I swing big, with everything I’ve got. I hit big or I miss big.
I like to live as big as I can. —Babe Ruth
Let me tell you—an inside pitch can change your life.
Just ask any hitter with a shattered
jawbone, busted kneecap, or broken knuckles.
It’s been like this throughout the game.
A hundred years ago, with Ray Chapman in the box,
the submariner for the Yankees, Carl Mays
rocked back, coiling into himself like tempered
steel, then seemed to scrape the stitched globe
of the ball across the grit of the mound as he threw,
the way my brother and I skipped stones
over the moonlit surface of Hensley Lake, or
out on the gravel driveway at home, that way
we pitched flattened stones with a twist so they rose
in curving arcs that buckled each other’s knees
and sent us stumbling back cursing as each stone
whizzed past. It was a practice in the fundamentals
of fear. Something I never mastered. Not even close.
But my little brother, he thrived on it, the years
breaking his teeth, breaking his nose, breaking bones,
the batter’s box become the whole world, the way
he punched a CHP officer in a dirt lot off the highway
in Buena Park, the way two men cracked his kneecaps
with a baseball bat in San Jose and he laughed about it
afterward, saying What else you gonna do? That all you got?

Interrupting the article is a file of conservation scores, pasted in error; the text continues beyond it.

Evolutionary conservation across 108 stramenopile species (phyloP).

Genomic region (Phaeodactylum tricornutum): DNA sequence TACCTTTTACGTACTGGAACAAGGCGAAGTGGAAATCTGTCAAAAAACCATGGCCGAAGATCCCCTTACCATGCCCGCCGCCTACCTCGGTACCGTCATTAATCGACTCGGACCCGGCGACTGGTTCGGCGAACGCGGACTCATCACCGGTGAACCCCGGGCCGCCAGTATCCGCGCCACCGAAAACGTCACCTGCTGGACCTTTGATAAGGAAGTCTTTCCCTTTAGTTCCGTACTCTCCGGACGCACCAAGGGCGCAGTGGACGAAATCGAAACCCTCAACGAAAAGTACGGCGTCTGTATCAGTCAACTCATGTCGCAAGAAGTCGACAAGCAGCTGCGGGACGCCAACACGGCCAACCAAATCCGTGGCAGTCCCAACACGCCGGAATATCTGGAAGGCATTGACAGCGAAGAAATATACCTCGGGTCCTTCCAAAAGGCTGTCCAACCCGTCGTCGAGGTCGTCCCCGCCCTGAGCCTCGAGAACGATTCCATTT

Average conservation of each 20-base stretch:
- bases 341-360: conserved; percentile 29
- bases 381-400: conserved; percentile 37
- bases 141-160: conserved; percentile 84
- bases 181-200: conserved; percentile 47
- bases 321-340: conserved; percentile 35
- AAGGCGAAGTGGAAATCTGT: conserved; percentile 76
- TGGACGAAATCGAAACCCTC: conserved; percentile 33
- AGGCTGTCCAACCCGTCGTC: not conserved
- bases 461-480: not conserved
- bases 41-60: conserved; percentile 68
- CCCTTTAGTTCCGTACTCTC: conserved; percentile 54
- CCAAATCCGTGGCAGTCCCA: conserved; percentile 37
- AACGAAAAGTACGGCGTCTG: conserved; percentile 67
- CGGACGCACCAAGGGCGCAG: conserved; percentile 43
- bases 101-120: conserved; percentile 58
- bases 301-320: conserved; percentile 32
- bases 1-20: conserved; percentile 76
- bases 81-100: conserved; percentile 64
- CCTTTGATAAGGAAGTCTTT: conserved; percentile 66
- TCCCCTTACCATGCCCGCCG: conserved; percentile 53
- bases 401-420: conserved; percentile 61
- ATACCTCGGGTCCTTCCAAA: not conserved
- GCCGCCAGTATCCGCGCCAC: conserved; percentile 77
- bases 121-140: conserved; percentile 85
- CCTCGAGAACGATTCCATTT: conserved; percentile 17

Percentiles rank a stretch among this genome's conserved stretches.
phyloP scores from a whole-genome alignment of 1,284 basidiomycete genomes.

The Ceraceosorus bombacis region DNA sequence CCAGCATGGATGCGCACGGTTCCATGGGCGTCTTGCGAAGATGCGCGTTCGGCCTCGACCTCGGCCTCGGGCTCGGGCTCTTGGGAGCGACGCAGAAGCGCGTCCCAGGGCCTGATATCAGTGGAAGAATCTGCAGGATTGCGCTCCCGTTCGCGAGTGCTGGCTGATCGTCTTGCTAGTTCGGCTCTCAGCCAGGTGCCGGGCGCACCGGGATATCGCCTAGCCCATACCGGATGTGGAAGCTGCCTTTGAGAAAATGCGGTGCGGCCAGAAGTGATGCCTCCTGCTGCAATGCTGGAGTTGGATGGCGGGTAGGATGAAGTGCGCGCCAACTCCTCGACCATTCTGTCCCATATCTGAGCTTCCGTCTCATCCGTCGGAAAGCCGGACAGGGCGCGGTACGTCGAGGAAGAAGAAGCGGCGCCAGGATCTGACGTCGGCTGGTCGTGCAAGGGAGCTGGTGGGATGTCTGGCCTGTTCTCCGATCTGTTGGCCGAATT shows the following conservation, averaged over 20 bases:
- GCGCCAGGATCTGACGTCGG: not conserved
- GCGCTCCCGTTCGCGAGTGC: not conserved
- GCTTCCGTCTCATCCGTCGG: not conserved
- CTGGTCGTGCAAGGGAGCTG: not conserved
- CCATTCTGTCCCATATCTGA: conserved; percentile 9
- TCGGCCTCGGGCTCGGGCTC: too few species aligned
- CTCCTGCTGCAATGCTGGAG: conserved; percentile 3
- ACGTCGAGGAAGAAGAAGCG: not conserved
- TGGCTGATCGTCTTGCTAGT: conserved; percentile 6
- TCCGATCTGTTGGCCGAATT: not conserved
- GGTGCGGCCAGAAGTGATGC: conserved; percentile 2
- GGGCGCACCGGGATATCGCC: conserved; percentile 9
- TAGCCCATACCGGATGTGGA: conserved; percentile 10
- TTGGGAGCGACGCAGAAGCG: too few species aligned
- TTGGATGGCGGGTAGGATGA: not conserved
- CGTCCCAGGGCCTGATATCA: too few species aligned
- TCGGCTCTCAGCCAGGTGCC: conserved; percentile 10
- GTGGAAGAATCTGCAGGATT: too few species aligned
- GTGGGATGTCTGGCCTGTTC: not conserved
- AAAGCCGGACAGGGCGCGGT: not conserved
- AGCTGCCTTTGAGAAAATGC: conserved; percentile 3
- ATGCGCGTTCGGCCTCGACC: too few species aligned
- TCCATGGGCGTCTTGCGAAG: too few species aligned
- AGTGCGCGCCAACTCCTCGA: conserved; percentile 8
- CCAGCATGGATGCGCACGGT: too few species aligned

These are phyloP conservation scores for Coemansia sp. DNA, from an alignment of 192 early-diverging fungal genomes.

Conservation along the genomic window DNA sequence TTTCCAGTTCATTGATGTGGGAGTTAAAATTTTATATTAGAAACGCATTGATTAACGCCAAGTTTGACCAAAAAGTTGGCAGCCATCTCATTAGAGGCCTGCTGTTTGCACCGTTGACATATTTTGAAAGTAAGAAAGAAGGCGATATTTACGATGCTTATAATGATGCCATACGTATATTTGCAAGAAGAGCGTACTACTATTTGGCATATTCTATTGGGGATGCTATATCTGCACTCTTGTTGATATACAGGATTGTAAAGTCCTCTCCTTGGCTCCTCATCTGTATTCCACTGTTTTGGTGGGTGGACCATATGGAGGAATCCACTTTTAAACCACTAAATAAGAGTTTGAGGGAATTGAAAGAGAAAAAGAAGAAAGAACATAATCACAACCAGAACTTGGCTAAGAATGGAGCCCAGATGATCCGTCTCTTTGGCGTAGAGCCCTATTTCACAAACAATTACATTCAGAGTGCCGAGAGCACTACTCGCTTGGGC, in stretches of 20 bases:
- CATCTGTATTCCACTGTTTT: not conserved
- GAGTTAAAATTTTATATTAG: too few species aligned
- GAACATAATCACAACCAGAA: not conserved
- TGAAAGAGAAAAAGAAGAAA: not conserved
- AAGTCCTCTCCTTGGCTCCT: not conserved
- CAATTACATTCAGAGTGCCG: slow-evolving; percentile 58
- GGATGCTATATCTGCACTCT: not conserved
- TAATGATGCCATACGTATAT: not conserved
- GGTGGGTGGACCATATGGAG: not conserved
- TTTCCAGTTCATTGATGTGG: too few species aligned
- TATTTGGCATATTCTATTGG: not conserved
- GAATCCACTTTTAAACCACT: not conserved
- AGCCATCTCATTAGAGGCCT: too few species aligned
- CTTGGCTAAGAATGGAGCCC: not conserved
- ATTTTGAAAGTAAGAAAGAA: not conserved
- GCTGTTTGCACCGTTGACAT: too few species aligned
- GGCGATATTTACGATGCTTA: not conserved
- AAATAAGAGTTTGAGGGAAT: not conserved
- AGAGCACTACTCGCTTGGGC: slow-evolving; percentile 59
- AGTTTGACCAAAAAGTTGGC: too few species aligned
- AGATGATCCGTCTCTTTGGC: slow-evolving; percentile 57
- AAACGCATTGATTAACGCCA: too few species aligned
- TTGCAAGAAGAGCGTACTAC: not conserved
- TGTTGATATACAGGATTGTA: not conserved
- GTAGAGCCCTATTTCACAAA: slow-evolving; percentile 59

as if this life were a series of unrelenting pugilistic moments,
with baseball elevating it all to an artform, a combination
of speed and power and grace, something he was good at,
good enough to one day play in the minors, maybe,
he was that good, but he was better at taking drugs, and still is,
numbing the pain, I think, separating himself from his body
until the fog rolls deep in the San Joaquin Valley, erasing everything.
And I don’t know what to make of it all. I can’t seem to get the image
out of my head—as I’m reminded of it with every game I watch.
Maybe it’s the same for you. You ever notice how they switch
the ball—anytime it hits the dirt—to replace a scuffed ball
with a new one? That’s because of what happened to Ray Chapman
at the Polo Grounds on August 17th, 1920, bottom of the 5th,
when Mays shook off the sign, then reached down almost as if
dunking that ball into the midnight waters of Hensley Lake,
the same lake where I would one day pour the ashes
of my best friend after a year-long battle with cancer,
the same waters we’d all fished as kids, lifting the cold bodies
of catfish and bass from the water, slick and silver, their mouths
gasping a secret about death in our hands, same as the pitch rising
from the shadows of the mound to stun the batter, Chapman,
and everybody there, the sound of it like the crack of a bat,
and Chapman, bleeding from his ear, still trying
to make his way to first—that’s what I think of every time
the catcher hands the ball to the umpire, a new ball
brought into the game. I’m thinking of Chapman dying,
the only player to have been killed by the game, though
I know that’s not true. Because I’m thinking of my brother
in that burnt summer field, the officers gathered round
to beat him down, the men in San Jose swinging aluminum
in the darkness, the way he never steps out of the box,
the way he always leans in, the way he cocks his head,
waiting for it, waiting for the hardest pitch I can throw
from childhood, where we studied it, where we learned it all.